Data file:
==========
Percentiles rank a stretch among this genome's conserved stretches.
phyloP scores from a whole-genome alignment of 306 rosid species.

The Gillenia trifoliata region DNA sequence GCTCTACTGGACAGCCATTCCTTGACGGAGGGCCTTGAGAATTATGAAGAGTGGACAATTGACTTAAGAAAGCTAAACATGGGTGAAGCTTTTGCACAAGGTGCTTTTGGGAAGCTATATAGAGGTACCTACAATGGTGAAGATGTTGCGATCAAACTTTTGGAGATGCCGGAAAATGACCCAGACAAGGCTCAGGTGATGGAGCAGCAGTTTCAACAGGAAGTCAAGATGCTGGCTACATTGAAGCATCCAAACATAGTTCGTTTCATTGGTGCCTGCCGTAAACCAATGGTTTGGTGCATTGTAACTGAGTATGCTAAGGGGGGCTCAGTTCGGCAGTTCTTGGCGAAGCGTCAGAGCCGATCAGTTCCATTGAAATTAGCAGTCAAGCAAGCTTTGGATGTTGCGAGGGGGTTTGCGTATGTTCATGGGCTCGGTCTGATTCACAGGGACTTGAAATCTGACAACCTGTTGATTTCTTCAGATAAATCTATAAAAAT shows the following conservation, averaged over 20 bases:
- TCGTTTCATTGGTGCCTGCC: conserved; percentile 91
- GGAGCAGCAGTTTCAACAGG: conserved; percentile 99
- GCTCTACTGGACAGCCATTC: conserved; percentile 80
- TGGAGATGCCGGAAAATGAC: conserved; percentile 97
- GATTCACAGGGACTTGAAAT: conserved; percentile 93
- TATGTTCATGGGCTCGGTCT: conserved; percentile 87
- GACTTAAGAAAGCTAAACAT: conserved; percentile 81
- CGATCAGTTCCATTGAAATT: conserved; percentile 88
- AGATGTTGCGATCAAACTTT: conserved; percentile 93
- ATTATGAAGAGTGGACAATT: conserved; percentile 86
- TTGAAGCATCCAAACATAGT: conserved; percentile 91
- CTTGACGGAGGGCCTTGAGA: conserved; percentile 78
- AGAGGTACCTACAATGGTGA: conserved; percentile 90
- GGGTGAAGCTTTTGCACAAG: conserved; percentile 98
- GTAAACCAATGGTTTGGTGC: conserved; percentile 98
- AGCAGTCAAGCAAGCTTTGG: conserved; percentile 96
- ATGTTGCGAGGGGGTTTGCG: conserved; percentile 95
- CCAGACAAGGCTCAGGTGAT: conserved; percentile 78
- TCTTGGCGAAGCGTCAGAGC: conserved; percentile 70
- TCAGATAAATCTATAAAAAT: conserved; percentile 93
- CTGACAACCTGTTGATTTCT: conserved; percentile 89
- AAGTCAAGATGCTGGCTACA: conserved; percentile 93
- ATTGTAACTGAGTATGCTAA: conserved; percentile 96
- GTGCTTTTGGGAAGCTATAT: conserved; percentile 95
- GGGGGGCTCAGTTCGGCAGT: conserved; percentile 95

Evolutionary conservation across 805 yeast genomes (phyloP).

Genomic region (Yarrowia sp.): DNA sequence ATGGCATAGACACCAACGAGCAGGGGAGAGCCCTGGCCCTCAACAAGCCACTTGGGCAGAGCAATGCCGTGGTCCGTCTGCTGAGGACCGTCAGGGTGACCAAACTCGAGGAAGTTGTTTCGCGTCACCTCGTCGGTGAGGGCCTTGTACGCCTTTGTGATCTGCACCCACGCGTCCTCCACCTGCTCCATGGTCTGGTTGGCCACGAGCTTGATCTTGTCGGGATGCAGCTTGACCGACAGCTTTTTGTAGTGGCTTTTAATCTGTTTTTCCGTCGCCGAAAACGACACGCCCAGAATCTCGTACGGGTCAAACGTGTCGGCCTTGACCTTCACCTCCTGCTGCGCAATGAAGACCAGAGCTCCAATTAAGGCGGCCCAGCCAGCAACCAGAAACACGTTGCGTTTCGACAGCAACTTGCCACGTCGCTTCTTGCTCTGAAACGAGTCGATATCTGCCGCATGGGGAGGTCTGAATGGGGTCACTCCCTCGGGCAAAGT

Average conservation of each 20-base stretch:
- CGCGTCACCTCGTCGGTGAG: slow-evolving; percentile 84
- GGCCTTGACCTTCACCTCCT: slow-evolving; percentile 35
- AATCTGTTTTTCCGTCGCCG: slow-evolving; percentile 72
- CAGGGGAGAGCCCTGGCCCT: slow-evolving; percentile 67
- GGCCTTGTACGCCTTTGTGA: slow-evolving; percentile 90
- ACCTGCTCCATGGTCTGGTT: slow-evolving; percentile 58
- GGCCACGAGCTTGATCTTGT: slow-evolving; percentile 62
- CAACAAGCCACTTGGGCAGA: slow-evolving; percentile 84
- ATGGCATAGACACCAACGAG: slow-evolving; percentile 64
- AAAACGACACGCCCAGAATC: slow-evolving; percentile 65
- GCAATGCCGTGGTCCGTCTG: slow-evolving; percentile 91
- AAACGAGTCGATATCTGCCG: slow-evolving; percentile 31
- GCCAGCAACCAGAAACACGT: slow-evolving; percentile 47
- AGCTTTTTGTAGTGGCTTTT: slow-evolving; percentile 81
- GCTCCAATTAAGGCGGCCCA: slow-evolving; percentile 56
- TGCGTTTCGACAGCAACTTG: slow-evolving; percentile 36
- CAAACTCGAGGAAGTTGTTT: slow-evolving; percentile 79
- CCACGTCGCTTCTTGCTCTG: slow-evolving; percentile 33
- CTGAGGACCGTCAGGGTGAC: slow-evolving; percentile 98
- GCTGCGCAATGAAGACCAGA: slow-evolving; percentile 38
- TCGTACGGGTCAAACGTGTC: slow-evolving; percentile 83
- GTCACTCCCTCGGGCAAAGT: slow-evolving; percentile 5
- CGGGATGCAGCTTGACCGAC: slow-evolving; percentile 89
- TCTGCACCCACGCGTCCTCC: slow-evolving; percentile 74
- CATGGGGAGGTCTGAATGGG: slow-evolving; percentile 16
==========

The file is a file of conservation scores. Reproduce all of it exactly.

Percentiles rank a stretch among this genome's conserved stretches.
phyloP scores from a whole-genome alignment of 306 rosid species.

The Gillenia trifoliata region DNA sequence GCTCTACTGGACAGCCATTCCTTGACGGAGGGCCTTGAGAATTATGAAGAGTGGACAATTGACTTAAGAAAGCTAAACATGGGTGAAGCTTTTGCACAAGGTGCTTTTGGGAAGCTATATAGAGGTACCTACAATGGTGAAGATGTTGCGATCAAACTTTTGGAGATGCCGGAAAATGACCCAGACAAGGCTCAGGTGATGGAGCAGCAGTTTCAACAGGAAGTCAAGATGCTGGCTACATTGAAGCATCCAAACATAGTTCGTTTCATTGGTGCCTGCCGTAAACCAATGGTTTGGTGCATTGTAACTGAGTATGCTAAGGGGGGCTCAGTTCGGCAGTTCTTGGCGAAGCGTCAGAGCCGATCAGTTCCATTGAAATTAGCAGTCAAGCAAGCTTTGGATGTTGCGAGGGGGTTTGCGTATGTTCATGGGCTCGGTCTGATTCACAGGGACTTGAAATCTGACAACCTGTTGATTTCTTCAGATAAATCTATAAAAAT shows the following conservation, averaged over 20 bases:
- TCGTTTCATTGGTGCCTGCC: conserved; percentile 91
- GGAGCAGCAGTTTCAACAGG: conserved; percentile 99
- GCTCTACTGGACAGCCATTC: conserved; percentile 80
- TGGAGATGCCGGAAAATGAC: conserved; percentile 97
- GATTCACAGGGACTTGAAAT: conserved; percentile 93
- TATGTTCATGGGCTCGGTCT: conserved; percentile 87
- GACTTAAGAAAGCTAAACAT: conserved; percentile 81
- CGATCAGTTCCATTGAAATT: conserved; percentile 88
- AGATGTTGCGATCAAACTTT: conserved; percentile 93
- ATTATGAAGAGTGGACAATT: conserved; percentile 86
- TTGAAGCATCCAAACATAGT: conserved; percentile 91
- CTTGACGGAGGGCCTTGAGA: conserved; percentile 78
- AGAGGTACCTACAATGGTGA: conserved; percentile 90
- GGGTGAAGCTTTTGCACAAG: conserved; percentile 98
- GTAAACCAATGGTTTGGTGC: conserved; percentile 98
- AGCAGTCAAGCAAGCTTTGG: conserved; percentile 96
- ATGTTGCGAGGGGGTTTGCG: conserved; percentile 95
- CCAGACAAGGCTCAGGTGAT: conserved; percentile 78
- TCTTGGCGAAGCGTCAGAGC: conserved; percentile 70
- TCAGATAAATCTATAAAAAT: conserved; percentile 93
- CTGACAACCTGTTGATTTCT: conserved; percentile 89
- AAGTCAAGATGCTGGCTACA: conserved; percentile 93
- ATTGTAACTGAGTATGCTAA: conserved; percentile 96
- GTGCTTTTGGGAAGCTATAT: conserved; percentile 95
- GGGGGGCTCAGTTCGGCAGT: conserved; percentile 95

Evolutionary conservation across 805 yeast genomes (phyloP).

Genomic region (Yarrowia sp.): DNA sequence ATGGCATAGACACCAACGAGCAGGGGAGAGCCCTGGCCCTCAACAAGCCACTTGGGCAGAGCAATGCCGTGGTCCGTCTGCTGAGGACCGTCAGGGTGACCAAACTCGAGGAAGTTGTTTCGCGTCACCTCGTCGGTGAGGGCCTTGTACGCCTTTGTGATCTGCACCCACGCGTCCTCCACCTGCTCCATGGTCTGGTTGGCCACGAGCTTGATCTTGTCGGGATGCAGCTTGACCGACAGCTTTTTGTAGTGGCTTTTAATCTGTTTTTCCGTCGCCGAAAACGACACGCCCAGAATCTCGTACGGGTCAAACGTGTCGGCCTTGACCTTCACCTCCTGCTGCGCAATGAAGACCAGAGCTCCAATTAAGGCGGCCCAGCCAGCAACCAGAAACACGTTGCGTTTCGACAGCAACTTGCCACGTCGCTTCTTGCTCTGAAACGAGTCGATATCTGCCGCATGGGGAGGTCTGAATGGGGTCACTCCCTCGGGCAAAGT

Average conservation of each 20-base stretch:
- CGCGTCACCTCGTCGGTGAG: slow-evolving; percentile 84
- GGCCTTGACCTTCACCTCCT: slow-evolving; percentile 35
- AATCTGTTTTTCCGTCGCCG: slow-evolving; percentile 72
- CAGGGGAGAGCCCTGGCCCT: slow-evolving; percentile 67
- GGCCTTGTACGCCTTTGTGA: slow-evolving; percentile 90
- ACCTGCTCCATGGTCTGGTT: slow-evolving; percentile 58
- GGCCACGAGCTTGATCTTGT: slow-evolving; percentile 62
- CAACAAGCCACTTGGGCAGA: slow-evolving; percentile 84
- ATGGCATAGACACCAACGAG: slow-evolving; percentile 64
- AAAACGACACGCCCAGAATC: slow-evolving; percentile 65
- GCAATGCCGTGGTCCGTCTG: slow-evolving; percentile 91
- AAACGAGTCGATATCTGCCG: slow-evolving; percentile 31
- GCCAGCAACCAGAAACACGT: slow-evolving; percentile 47
- AGCTTTTTGTAGTGGCTTTT: slow-evolving; percentile 81
- GCTCCAATTAAGGCGGCCCA: slow-evolving; percentile 56
- TGCGTTTCGACAGCAACTTG: slow-evolving; percentile 36
- CAAACTCGAGGAAGTTGTTT: slow-evolving; percentile 79
- CCACGTCGCTTCTTGCTCTG: slow-evolving; percentile 33
- CTGAGGACCGTCAGGGTGAC: slow-evolving; percentile 98
- GCTGCGCAATGAAGACCAGA: slow-evolving; percentile 38
- TCGTACGGGTCAAACGTGTC: slow-evolving; percentile 83
- GTCACTCCCTCGGGCAAAGT: slow-evolving; percentile 5
- CGGGATGCAGCTTGACCGAC: slow-evolving; percentile 89
- TCTGCACCCACGCGTCCTCC: slow-evolving; percentile 74
- CATGGGGAGGTCTGAATGGG: slow-evolving; percentile 16